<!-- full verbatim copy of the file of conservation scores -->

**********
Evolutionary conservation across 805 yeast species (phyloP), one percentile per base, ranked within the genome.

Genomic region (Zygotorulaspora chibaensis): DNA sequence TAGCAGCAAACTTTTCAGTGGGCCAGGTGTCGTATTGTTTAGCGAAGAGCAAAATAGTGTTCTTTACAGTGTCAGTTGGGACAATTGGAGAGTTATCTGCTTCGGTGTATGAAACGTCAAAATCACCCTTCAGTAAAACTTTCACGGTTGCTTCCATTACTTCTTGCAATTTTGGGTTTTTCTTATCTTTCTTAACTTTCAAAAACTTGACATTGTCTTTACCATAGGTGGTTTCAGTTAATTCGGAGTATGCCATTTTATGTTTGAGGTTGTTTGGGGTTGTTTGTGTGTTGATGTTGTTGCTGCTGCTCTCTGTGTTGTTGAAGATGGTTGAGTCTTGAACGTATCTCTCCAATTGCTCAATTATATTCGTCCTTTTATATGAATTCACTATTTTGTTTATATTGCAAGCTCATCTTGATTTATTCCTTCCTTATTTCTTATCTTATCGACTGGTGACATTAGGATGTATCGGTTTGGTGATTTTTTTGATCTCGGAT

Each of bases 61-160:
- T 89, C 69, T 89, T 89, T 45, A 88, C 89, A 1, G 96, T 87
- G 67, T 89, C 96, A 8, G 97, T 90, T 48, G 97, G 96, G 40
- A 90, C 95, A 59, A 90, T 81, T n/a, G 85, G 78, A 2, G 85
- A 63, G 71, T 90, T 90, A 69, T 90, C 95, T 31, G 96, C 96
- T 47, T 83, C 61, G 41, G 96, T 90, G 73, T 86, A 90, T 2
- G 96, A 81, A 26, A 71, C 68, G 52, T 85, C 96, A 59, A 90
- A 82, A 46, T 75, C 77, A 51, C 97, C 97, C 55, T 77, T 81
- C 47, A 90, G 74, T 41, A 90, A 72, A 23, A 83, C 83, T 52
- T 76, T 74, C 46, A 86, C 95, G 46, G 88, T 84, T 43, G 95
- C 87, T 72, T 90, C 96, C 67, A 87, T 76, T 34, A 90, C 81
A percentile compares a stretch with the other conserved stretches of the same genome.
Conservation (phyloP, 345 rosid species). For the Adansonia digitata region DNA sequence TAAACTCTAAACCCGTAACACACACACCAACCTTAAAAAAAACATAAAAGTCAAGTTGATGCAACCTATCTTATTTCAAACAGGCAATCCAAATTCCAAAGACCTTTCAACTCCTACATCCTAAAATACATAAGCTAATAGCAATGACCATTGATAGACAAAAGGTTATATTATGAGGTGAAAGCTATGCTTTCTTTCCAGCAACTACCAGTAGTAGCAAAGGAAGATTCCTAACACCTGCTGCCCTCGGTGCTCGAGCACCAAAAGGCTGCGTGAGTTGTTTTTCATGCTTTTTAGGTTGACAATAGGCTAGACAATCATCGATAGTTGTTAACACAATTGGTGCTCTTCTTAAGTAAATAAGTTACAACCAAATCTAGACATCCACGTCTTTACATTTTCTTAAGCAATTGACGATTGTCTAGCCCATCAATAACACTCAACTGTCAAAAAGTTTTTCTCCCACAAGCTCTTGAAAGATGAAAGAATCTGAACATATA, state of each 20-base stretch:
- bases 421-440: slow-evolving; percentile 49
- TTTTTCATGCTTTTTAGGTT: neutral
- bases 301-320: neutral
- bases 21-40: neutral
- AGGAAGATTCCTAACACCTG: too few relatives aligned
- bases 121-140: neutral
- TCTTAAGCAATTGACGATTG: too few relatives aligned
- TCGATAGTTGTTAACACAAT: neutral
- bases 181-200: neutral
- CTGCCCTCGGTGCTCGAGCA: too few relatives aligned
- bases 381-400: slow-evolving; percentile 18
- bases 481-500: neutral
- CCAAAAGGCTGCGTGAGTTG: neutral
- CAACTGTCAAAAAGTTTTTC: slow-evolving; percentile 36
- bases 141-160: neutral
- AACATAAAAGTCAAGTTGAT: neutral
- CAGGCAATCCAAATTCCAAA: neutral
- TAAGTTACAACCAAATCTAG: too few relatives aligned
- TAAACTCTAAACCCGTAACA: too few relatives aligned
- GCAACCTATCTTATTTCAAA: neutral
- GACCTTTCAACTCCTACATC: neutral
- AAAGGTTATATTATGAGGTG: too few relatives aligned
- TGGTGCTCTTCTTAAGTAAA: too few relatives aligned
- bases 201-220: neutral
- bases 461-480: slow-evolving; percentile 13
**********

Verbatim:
Evolutionary conservation across 805 yeast species (phyloP), one percentile per base, ranked within the genome.

Genomic region (Zygotorulaspora chibaensis): DNA sequence TAGCAGCAAACTTTTCAGTGGGCCAGGTGTCGTATTGTTTAGCGAAGAGCAAAATAGTGTTCTTTACAGTGTCAGTTGGGACAATTGGAGAGTTATCTGCTTCGGTGTATGAAACGTCAAAATCACCCTTCAGTAAAACTTTCACGGTTGCTTCCATTACTTCTTGCAATTTTGGGTTTTTCTTATCTTTCTTAACTTTCAAAAACTTGACATTGTCTTTACCATAGGTGGTTTCAGTTAATTCGGAGTATGCCATTTTATGTTTGAGGTTGTTTGGGGTTGTTTGTGTGTTGATGTTGTTGCTGCTGCTCTCTGTGTTGTTGAAGATGGTTGAGTCTTGAACGTATCTCTCCAATTGCTCAATTATATTCGTCCTTTTATATGAATTCACTATTTTGTTTATATTGCAAGCTCATCTTGATTTATTCCTTCCTTATTTCTTATCTTATCGACTGGTGACATTAGGATGTATCGGTTTGGTGATTTTTTTGATCTCGGAT

Each of bases 61-160:
- T 89, C 69, T 89, T 89, T 45, A 88, C 89, A 1, G 96, T 87
- G 67, T 89, C 96, A 8, G 97, T 90, T 48, G 97, G 96, G 40
- A 90, C 95, A 59, A 90, T 81, T n/a, G 85, G 78, A 2, G 85
- A 63, G 71, T 90, T 90, A 69, T 90, C 95, T 31, G 96, C 96
- T 47, T 83, C 61, G 41, G 96, T 90, G 73, T 86, A 90, T 2
- G 96, A 81, A 26, A 71, C 68, G 52, T 85, C 96, A 59, A 90
- A 82, A 46, T 75, C 77, A 51, C 97, C 97, C 55, T 77, T 81
- C 47, A 90, G 74, T 41, A 90, A 72, A 23, A 83, C 83, T 52
- T 76, T 74, C 46, A 86, C 95, G 46, G 88, T 84, T 43, G 95
- C 87, T 72, T 90, C 96, C 67, A 87, T 76, T 34, A 90, C 81
A percentile compares a stretch with the other conserved stretches of the same genome.
Conservation (phyloP, 345 rosid species). For the Adansonia digitata region DNA sequence TAAACTCTAAACCCGTAACACACACACCAACCTTAAAAAAAACATAAAAGTCAAGTTGATGCAACCTATCTTATTTCAAACAGGCAATCCAAATTCCAAAGACCTTTCAACTCCTACATCCTAAAATACATAAGCTAATAGCAATGACCATTGATAGACAAAAGGTTATATTATGAGGTGAAAGCTATGCTTTCTTTCCAGCAACTACCAGTAGTAGCAAAGGAAGATTCCTAACACCTGCTGCCCTCGGTGCTCGAGCACCAAAAGGCTGCGTGAGTTGTTTTTCATGCTTTTTAGGTTGACAATAGGCTAGACAATCATCGATAGTTGTTAACACAATTGGTGCTCTTCTTAAGTAAATAAGTTACAACCAAATCTAGACATCCACGTCTTTACATTTTCTTAAGCAATTGACGATTGTCTAGCCCATCAATAACACTCAACTGTCAAAAAGTTTTTCTCCCACAAGCTCTTGAAAGATGAAAGAATCTGAACATATA, state of each 20-base stretch:
- bases 421-440: slow-evolving; percentile 49
- TTTTTCATGCTTTTTAGGTT: neutral
- bases 301-320: neutral
- bases 21-40: neutral
- AGGAAGATTCCTAACACCTG: too few relatives aligned
- bases 121-140: neutral
- TCTTAAGCAATTGACGATTG: too few relatives aligned
- TCGATAGTTGTTAACACAAT: neutral
- bases 181-200: neutral
- CTGCCCTCGGTGCTCGAGCA: too few relatives aligned
- bases 381-400: slow-evolving; percentile 18
- bases 481-500: neutral
- CCAAAAGGCTGCGTGAGTTG: neutral
- CAACTGTCAAAAAGTTTTTC: slow-evolving; percentile 36
- bases 141-160: neutral
- AACATAAAAGTCAAGTTGAT: neutral
- CAGGCAATCCAAATTCCAAA: neutral
- TAAGTTACAACCAAATCTAG: too few relatives aligned
- TAAACTCTAAACCCGTAACA: too few relatives aligned
- GCAACCTATCTTATTTCAAA: neutral
- GACCTTTCAACTCCTACATC: neutral
- AAAGGTTATATTATGAGGTG: too few relatives aligned
- TGGTGCTCTTCTTAAGTAAA: too few relatives aligned
- bases 201-220: neutral
- bases 461-480: slow-evolving; percentile 13